This proposed research seeks to develop a breakthrough immunotherapeutic agent for the treatment of metastatic castration resistant prostate cancer (mCRPC). Despite recent advances in the development of immunotherapies for cancer, for example antibodies that release anti-tumor immune responses from checkpoint blockade (PD-1, PD-L1, CTLA4), prostate cancer remains a challenge for immunotherapeutic approaches. The FDA-approved cell-based therapy sipuleucel-T improves median overall survival but not median progression-free survival, and yields poor results in patients with increasing burden of the disease. This proposed research, enabled by advances in nanotechnology and immuno-oncology, will address the need for an effective immunotherapy for mCRPC by innovating a nanoparticle cancer vaccine. This cancer vaccine will be developed from spherical nucleic acid technology (SNA), and will consist of a nanostructure formulated with immunostimulatory oligonucleotides and antigens derived from prostate-specific membrane antigen (PSMA). An SNA cancer vaccine is distinguished in its structure from other cancer vaccines, by the polyvalent presentation of immunostimulatory oligonucleotides, and co-functionalization with tumor-associated antigen; these structural features are ideal for interaction with antigen-presenting cells and initiating a potent and PSMA-specific immune response. The multidisciplinary team for this research brings together expertise in chemistry, animal models, tumor immunology, clinical immuno-oncology, animal models, medical oncology and surgery. This research will develop SNA structures and demonstrate their ability to act as therapeutic vaccines for treating prostate cancer, by inducing potent immune responses that target and eliminate prostate cancer cells. The specific aims of the research are 1) Design and Synthesis of SNAs for Stimulating Immune Responses Against PSMA; 2) Evaluation of SNAs for the Ability to Induce Immune Responses Specific to PSMA, Using Human Patient-Derived and Mouse Model Cells; 3) Treatment of Immunocompetent Mouse Models of Prostate Cancer with SNAs. This approach is focused on rapidly identifying and refining SNAs that show promise in potency and anti-PSMA-specific immune responses. A key aspect of this approach will be to demonstrate the immunostimulatory properties of SNAs in patient-derived cells and in an advanced animal model that best mimics the features of the disease; this approach will be taken in order to discover a therapeutic agent that will be ready for rapid translation to clinical trials. The potential impact of this research, through the discovery of an SNA immunotherapeutic that induces anti-PSMA T-cell activity, is an effective treatment for prostate cancer that can be administered by IV, and can be broadly available, made possible by the chemical and modular nature of SNAs that enable the scaleable production of SNAs.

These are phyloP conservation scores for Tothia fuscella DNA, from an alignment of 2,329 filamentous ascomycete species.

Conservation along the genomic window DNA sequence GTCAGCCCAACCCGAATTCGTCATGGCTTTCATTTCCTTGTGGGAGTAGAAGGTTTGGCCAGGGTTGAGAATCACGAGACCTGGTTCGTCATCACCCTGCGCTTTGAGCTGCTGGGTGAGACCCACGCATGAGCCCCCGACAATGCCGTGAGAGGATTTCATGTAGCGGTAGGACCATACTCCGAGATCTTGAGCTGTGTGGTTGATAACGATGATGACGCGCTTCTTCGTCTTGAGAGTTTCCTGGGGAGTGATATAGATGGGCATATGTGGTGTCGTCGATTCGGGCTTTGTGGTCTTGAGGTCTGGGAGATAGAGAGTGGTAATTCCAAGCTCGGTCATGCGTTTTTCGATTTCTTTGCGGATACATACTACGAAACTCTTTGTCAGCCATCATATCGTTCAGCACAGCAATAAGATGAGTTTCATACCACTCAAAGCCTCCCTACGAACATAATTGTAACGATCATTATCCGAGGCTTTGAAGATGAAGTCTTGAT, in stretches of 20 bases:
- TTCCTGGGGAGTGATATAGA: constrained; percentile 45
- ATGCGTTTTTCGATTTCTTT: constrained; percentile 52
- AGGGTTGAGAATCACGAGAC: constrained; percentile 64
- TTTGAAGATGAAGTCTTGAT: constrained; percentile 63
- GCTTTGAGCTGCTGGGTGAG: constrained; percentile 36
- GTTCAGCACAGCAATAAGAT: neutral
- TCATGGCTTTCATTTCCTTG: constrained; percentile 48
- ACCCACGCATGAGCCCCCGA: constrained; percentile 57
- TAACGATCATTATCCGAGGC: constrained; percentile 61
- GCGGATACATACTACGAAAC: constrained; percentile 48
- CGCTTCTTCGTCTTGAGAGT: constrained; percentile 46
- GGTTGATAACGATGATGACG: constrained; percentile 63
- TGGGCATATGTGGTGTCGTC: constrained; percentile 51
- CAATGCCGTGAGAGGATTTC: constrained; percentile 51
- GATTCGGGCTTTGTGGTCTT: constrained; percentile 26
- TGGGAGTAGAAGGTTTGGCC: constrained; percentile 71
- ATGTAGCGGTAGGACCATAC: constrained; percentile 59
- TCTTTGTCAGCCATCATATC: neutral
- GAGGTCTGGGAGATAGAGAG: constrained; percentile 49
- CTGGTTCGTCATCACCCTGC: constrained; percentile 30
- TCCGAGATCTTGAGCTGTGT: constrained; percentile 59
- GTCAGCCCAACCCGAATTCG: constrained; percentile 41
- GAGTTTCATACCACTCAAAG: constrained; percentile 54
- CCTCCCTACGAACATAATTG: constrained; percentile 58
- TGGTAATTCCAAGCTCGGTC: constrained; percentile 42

|Effective start/end date||8/31/17 → 8/30/20|
- Prostate Cancer Foundation (17CHAL08)